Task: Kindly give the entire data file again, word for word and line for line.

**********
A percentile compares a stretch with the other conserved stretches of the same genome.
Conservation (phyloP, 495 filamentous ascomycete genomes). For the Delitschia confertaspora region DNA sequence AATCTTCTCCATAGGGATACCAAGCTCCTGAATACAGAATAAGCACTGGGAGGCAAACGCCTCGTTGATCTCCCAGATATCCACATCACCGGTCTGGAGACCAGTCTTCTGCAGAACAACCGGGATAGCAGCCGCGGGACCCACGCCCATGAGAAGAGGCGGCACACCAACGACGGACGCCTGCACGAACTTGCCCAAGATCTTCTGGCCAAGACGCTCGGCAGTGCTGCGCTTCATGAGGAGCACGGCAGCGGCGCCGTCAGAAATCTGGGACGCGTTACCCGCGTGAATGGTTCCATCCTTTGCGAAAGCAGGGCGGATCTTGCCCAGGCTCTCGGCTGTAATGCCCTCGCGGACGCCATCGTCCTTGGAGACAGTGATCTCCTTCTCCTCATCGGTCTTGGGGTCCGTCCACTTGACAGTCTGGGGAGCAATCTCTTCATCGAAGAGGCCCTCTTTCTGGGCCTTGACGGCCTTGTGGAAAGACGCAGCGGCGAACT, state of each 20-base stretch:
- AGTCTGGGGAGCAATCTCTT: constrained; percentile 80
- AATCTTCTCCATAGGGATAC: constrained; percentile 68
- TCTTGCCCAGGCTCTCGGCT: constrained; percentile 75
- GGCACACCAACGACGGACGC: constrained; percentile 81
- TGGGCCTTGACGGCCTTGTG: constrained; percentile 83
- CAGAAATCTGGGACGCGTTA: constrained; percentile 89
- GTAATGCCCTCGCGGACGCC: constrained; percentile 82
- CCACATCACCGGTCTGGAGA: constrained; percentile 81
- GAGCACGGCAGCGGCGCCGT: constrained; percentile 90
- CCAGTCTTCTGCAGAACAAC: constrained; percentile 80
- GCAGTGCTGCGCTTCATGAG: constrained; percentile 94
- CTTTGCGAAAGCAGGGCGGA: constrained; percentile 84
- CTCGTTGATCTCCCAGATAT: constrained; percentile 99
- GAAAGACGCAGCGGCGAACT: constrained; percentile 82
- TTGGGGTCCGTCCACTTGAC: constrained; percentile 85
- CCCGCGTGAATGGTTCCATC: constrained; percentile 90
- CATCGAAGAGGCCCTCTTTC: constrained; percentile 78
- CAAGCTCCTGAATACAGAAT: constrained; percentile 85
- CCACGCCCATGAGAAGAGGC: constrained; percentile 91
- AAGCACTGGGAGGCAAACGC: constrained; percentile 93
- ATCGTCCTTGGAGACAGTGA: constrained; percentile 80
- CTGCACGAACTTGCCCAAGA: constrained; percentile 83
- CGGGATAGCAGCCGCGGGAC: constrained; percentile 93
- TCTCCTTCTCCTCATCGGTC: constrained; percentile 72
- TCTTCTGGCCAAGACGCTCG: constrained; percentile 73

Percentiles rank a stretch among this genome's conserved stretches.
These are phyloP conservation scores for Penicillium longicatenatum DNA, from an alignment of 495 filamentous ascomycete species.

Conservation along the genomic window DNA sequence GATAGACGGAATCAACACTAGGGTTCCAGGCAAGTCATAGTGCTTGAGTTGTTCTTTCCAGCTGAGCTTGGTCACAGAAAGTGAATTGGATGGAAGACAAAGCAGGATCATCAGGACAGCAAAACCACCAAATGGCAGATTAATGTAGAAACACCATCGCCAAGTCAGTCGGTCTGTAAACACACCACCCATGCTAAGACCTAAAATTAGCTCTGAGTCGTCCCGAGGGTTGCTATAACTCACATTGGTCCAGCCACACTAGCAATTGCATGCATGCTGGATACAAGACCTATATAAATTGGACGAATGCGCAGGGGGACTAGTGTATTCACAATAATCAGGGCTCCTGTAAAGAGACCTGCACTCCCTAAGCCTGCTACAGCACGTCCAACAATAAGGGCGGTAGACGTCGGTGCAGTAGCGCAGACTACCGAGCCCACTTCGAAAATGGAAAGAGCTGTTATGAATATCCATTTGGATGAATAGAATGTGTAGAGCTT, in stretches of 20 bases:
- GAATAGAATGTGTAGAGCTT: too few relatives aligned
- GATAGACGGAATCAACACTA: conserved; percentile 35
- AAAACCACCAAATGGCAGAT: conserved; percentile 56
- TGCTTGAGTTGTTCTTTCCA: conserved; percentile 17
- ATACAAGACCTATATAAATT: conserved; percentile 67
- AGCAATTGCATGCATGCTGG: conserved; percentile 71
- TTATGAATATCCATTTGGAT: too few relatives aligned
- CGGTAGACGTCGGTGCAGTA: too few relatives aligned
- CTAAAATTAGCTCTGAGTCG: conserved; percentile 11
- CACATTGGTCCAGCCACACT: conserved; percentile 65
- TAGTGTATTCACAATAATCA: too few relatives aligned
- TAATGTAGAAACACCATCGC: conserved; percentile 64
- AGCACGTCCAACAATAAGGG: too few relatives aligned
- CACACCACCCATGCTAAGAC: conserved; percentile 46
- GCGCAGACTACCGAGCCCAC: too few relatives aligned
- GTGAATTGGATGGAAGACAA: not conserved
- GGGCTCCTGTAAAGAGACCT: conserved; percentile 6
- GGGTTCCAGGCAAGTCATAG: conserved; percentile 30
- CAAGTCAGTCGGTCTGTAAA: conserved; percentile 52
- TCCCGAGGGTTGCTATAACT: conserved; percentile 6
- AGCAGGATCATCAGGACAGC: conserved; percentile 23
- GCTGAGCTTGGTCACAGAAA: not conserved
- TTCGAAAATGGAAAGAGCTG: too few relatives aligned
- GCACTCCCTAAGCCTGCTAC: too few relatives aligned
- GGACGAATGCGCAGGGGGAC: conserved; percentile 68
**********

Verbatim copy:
A percentile compares a stretch with the other conserved stretches of the same genome.
Conservation (phyloP, 495 filamentous ascomycete genomes). For the Delitschia confertaspora region DNA sequence AATCTTCTCCATAGGGATACCAAGCTCCTGAATACAGAATAAGCACTGGGAGGCAAACGCCTCGTTGATCTCCCAGATATCCACATCACCGGTCTGGAGACCAGTCTTCTGCAGAACAACCGGGATAGCAGCCGCGGGACCCACGCCCATGAGAAGAGGCGGCACACCAACGACGGACGCCTGCACGAACTTGCCCAAGATCTTCTGGCCAAGACGCTCGGCAGTGCTGCGCTTCATGAGGAGCACGGCAGCGGCGCCGTCAGAAATCTGGGACGCGTTACCCGCGTGAATGGTTCCATCCTTTGCGAAAGCAGGGCGGATCTTGCCCAGGCTCTCGGCTGTAATGCCCTCGCGGACGCCATCGTCCTTGGAGACAGTGATCTCCTTCTCCTCATCGGTCTTGGGGTCCGTCCACTTGACAGTCTGGGGAGCAATCTCTTCATCGAAGAGGCCCTCTTTCTGGGCCTTGACGGCCTTGTGGAAAGACGCAGCGGCGAACT, state of each 20-base stretch:
- AGTCTGGGGAGCAATCTCTT: constrained; percentile 80
- AATCTTCTCCATAGGGATAC: constrained; percentile 68
- TCTTGCCCAGGCTCTCGGCT: constrained; percentile 75
- GGCACACCAACGACGGACGC: constrained; percentile 81
- TGGGCCTTGACGGCCTTGTG: constrained; percentile 83
- CAGAAATCTGGGACGCGTTA: constrained; percentile 89
- GTAATGCCCTCGCGGACGCC: constrained; percentile 82
- CCACATCACCGGTCTGGAGA: constrained; percentile 81
- GAGCACGGCAGCGGCGCCGT: constrained; percentile 90
- CCAGTCTTCTGCAGAACAAC: constrained; percentile 80
- GCAGTGCTGCGCTTCATGAG: constrained; percentile 94
- CTTTGCGAAAGCAGGGCGGA: constrained; percentile 84
- CTCGTTGATCTCCCAGATAT: constrained; percentile 99
- GAAAGACGCAGCGGCGAACT: constrained; percentile 82
- TTGGGGTCCGTCCACTTGAC: constrained; percentile 85
- CCCGCGTGAATGGTTCCATC: constrained; percentile 90
- CATCGAAGAGGCCCTCTTTC: constrained; percentile 78
- CAAGCTCCTGAATACAGAAT: constrained; percentile 85
- CCACGCCCATGAGAAGAGGC: constrained; percentile 91
- AAGCACTGGGAGGCAAACGC: constrained; percentile 93
- ATCGTCCTTGGAGACAGTGA: constrained; percentile 80
- CTGCACGAACTTGCCCAAGA: constrained; percentile 83
- CGGGATAGCAGCCGCGGGAC: constrained; percentile 93
- TCTCCTTCTCCTCATCGGTC: constrained; percentile 72
- TCTTCTGGCCAAGACGCTCG: constrained; percentile 73

Percentiles rank a stretch among this genome's conserved stretches.
These are phyloP conservation scores for Penicillium longicatenatum DNA, from an alignment of 495 filamentous ascomycete species.

Conservation along the genomic window DNA sequence GATAGACGGAATCAACACTAGGGTTCCAGGCAAGTCATAGTGCTTGAGTTGTTCTTTCCAGCTGAGCTTGGTCACAGAAAGTGAATTGGATGGAAGACAAAGCAGGATCATCAGGACAGCAAAACCACCAAATGGCAGATTAATGTAGAAACACCATCGCCAAGTCAGTCGGTCTGTAAACACACCACCCATGCTAAGACCTAAAATTAGCTCTGAGTCGTCCCGAGGGTTGCTATAACTCACATTGGTCCAGCCACACTAGCAATTGCATGCATGCTGGATACAAGACCTATATAAATTGGACGAATGCGCAGGGGGACTAGTGTATTCACAATAATCAGGGCTCCTGTAAAGAGACCTGCACTCCCTAAGCCTGCTACAGCACGTCCAACAATAAGGGCGGTAGACGTCGGTGCAGTAGCGCAGACTACCGAGCCCACTTCGAAAATGGAAAGAGCTGTTATGAATATCCATTTGGATGAATAGAATGTGTAGAGCTT, in stretches of 20 bases:
- GAATAGAATGTGTAGAGCTT: too few relatives aligned
- GATAGACGGAATCAACACTA: conserved; percentile 35
- AAAACCACCAAATGGCAGAT: conserved; percentile 56
- TGCTTGAGTTGTTCTTTCCA: conserved; percentile 17
- ATACAAGACCTATATAAATT: conserved; percentile 67
- AGCAATTGCATGCATGCTGG: conserved; percentile 71
- TTATGAATATCCATTTGGAT: too few relatives aligned
- CGGTAGACGTCGGTGCAGTA: too few relatives aligned
- CTAAAATTAGCTCTGAGTCG: conserved; percentile 11
- CACATTGGTCCAGCCACACT: conserved; percentile 65
- TAGTGTATTCACAATAATCA: too few relatives aligned
- TAATGTAGAAACACCATCGC: conserved; percentile 64
- AGCACGTCCAACAATAAGGG: too few relatives aligned
- CACACCACCCATGCTAAGAC: conserved; percentile 46
- GCGCAGACTACCGAGCCCAC: too few relatives aligned
- GTGAATTGGATGGAAGACAA: not conserved
- GGGCTCCTGTAAAGAGACCT: conserved; percentile 6
- GGGTTCCAGGCAAGTCATAG: conserved; percentile 30
- CAAGTCAGTCGGTCTGTAAA: conserved; percentile 52
- TCCCGAGGGTTGCTATAACT: conserved; percentile 6
- AGCAGGATCATCAGGACAGC: conserved; percentile 23
- GCTGAGCTTGGTCACAGAAA: not conserved
- TTCGAAAATGGAAAGAGCTG: too few relatives aligned
- GCACTCCCTAAGCCTGCTAC: too few relatives aligned
- GGACGAATGCGCAGGGGGAC: conserved; percentile 68